After the storm

As last week’s volatility in Japanese markets demonstrates central banks do not have it all their own way. Unfortunately for Japan the risk remains that policy makers spur higher yields without accompanying growth, an outcome that would be highly undesirable, especially if it hits economic activity. Equity markets and risk assets in general came under pressure and safe havens found long lost bids, with core bond yields moving lower and JPY and CHF strengthening.

The heightened volatility in markets was also partly triggered by concerns about the timing of the tapering off of Fed asset purchases, with Fed Chairman Bernanke setting the cat amongst the pigeons by with commenting about the possibility of reducing asset purchases over the next few meetings. Additionally weaker than forecast Chinese manufacturing confidence data came as another blow to markets. While the market reaction looked a tad overdone in it is notable that the dichotomy between growth and equity market performance has widened over recent weeks.

This week is likely to begin on a calmer note, with holidays in the US and UK today. Data releases in the US will remain encouraging , with May consumer confidence likely to move higher although US Q1 GDP is likely to be revised slightly lower to 2.4% due an inventories hit. In Europe, while the trajectory of recovery is starting from a much lower base there will be some improvement in business confidence in May while inflation will be well contained at 1.3% YoY in May, an outcome that will maintain room for more European Central Bank policy easing. In Japan a sixth straight negative CPI reading will highlight jus how difficult the job is for the Bank of Japan to meet its inflation target.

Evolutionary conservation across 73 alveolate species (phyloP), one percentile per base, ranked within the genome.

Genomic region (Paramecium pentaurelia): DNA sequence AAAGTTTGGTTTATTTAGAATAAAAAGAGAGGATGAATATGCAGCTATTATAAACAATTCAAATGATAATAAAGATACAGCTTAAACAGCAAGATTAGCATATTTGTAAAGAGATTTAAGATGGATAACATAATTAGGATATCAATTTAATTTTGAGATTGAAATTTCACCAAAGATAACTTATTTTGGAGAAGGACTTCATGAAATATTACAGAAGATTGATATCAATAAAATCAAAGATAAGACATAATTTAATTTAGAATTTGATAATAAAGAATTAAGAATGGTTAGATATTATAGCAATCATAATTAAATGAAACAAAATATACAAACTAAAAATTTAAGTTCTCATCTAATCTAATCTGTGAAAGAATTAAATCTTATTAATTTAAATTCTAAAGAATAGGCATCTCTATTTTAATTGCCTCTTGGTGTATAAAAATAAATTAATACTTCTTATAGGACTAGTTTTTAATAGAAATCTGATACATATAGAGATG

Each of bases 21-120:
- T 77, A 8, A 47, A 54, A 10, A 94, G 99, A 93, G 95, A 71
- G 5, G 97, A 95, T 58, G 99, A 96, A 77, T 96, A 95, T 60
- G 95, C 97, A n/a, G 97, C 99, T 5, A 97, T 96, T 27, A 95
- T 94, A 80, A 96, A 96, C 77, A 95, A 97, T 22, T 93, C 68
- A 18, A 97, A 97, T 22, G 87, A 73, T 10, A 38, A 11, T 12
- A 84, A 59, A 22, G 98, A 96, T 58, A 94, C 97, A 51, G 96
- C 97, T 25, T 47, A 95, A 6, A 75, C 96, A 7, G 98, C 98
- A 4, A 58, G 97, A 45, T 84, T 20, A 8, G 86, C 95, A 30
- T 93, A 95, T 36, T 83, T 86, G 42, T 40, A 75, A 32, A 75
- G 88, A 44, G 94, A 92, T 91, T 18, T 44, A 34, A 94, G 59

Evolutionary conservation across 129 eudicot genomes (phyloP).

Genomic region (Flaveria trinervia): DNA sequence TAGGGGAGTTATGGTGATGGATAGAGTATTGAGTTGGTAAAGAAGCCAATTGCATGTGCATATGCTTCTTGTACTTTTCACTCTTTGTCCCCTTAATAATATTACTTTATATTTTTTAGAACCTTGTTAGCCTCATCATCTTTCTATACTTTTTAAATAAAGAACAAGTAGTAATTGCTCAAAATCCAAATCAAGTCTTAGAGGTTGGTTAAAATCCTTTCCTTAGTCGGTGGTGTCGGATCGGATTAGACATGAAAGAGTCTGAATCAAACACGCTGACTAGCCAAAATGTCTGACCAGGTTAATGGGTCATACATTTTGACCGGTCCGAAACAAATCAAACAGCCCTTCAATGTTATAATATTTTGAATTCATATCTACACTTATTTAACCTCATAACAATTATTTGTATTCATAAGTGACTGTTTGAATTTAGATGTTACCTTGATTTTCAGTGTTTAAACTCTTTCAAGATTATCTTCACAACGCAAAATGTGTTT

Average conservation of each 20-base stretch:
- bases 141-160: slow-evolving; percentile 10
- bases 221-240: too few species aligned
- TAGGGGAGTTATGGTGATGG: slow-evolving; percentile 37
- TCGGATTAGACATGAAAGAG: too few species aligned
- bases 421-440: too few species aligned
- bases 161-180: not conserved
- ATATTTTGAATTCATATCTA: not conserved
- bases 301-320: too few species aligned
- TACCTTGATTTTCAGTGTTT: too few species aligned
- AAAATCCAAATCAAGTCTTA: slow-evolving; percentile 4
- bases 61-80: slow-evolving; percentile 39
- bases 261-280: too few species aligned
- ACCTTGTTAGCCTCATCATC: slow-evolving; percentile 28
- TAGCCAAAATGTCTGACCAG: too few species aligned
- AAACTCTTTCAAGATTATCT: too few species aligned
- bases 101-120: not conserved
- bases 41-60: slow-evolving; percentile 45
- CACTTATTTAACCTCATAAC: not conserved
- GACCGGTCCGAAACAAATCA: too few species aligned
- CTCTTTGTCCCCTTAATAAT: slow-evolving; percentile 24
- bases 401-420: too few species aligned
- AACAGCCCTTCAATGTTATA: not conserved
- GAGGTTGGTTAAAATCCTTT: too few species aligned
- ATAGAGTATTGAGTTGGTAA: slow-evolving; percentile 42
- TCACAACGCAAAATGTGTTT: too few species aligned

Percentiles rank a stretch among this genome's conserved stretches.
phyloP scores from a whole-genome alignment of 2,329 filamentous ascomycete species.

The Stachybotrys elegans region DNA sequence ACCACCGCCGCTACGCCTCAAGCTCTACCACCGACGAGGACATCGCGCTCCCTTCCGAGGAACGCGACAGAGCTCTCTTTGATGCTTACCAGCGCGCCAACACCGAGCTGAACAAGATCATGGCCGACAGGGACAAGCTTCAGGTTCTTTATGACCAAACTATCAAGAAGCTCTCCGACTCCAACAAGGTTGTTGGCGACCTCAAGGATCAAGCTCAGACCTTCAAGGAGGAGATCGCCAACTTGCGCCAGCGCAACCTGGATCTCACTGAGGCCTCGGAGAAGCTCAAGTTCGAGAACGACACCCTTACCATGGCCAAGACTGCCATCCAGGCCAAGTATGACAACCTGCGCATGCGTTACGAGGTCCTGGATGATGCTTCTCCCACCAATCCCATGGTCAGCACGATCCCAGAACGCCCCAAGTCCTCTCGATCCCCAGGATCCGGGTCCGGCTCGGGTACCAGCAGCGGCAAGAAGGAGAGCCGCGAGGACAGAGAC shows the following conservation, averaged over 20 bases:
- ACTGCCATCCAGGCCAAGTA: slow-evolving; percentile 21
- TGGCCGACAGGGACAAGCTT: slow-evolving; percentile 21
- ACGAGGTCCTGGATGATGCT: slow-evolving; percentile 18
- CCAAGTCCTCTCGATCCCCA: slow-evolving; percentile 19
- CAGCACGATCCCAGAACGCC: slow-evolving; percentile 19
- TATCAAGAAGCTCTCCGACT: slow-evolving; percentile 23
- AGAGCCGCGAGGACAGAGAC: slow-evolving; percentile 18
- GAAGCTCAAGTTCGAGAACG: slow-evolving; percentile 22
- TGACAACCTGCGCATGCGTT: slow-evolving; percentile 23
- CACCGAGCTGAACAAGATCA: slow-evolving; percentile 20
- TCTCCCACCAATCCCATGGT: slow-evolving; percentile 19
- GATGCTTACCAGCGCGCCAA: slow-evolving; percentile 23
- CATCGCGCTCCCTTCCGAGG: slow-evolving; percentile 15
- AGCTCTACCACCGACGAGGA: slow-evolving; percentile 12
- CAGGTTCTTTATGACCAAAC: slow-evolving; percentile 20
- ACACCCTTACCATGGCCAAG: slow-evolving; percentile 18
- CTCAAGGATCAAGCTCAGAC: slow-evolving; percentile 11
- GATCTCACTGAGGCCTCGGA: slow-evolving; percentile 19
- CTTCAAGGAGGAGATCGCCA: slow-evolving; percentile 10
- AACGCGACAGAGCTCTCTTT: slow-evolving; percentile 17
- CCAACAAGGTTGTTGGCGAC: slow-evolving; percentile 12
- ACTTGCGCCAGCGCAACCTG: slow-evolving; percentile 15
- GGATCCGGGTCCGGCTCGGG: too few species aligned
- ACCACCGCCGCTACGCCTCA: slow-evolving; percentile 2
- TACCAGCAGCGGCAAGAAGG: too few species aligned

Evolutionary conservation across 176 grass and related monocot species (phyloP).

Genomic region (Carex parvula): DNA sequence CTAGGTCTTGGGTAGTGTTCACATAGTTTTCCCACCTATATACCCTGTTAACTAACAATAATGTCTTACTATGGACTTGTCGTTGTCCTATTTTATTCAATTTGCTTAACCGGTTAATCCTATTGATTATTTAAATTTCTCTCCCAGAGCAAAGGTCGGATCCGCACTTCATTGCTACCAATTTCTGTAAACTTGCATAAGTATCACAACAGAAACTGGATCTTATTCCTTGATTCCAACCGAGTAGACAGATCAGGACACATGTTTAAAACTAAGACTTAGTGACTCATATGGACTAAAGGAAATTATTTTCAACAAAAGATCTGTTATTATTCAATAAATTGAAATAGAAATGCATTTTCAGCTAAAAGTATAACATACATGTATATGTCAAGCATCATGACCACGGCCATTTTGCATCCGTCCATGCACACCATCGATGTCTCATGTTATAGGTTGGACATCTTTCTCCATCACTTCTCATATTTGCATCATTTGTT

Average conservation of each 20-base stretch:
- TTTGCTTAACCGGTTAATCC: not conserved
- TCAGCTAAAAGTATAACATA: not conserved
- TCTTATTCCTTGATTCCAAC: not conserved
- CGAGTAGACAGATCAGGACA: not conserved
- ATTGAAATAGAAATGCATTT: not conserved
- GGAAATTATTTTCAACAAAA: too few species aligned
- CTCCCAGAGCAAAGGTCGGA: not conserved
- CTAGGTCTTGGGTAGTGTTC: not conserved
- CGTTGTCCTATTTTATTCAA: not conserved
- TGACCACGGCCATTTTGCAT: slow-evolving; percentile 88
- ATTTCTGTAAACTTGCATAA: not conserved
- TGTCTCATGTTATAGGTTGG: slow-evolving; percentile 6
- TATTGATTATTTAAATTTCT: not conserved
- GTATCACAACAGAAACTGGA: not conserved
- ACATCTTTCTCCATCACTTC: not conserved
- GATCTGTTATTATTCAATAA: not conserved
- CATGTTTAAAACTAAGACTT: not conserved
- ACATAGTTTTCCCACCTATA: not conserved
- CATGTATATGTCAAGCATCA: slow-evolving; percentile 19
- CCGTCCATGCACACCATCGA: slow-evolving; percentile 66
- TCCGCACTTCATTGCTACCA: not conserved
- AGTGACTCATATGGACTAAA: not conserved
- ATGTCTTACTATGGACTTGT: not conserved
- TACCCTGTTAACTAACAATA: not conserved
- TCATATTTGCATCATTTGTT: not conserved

The JPY was a major beneficiary of last week’s volatility helped by short covering as speculative positioning in the currency reached its lowest level since July 2007. A calmer tone to markets ought to ensure that JPY upside will be limited and USD buyers are likely to emerge just below the USD/JPY 100 level. In contrast the EUR has been surprisingly well behaved despite the fact that speculative EUR positioning has also dropped sharply over recent weeks. While the overall trend is lower EUR/USD will find some support on any dip to around 1.2795 this week.

AUD and NZD have been particularly vulnerable in the wake of higher risk aversion and weak Chinese data. Some calm ought to ensue over coming days, with AUD prone to short covering given the sharp drop in speculative positioning in the currency over recent weeks. Asian currencies have similarly been under pressure. Some stabilisation in risk appetite will give relief to Asian currencies this week as will a relatively firm CNY.

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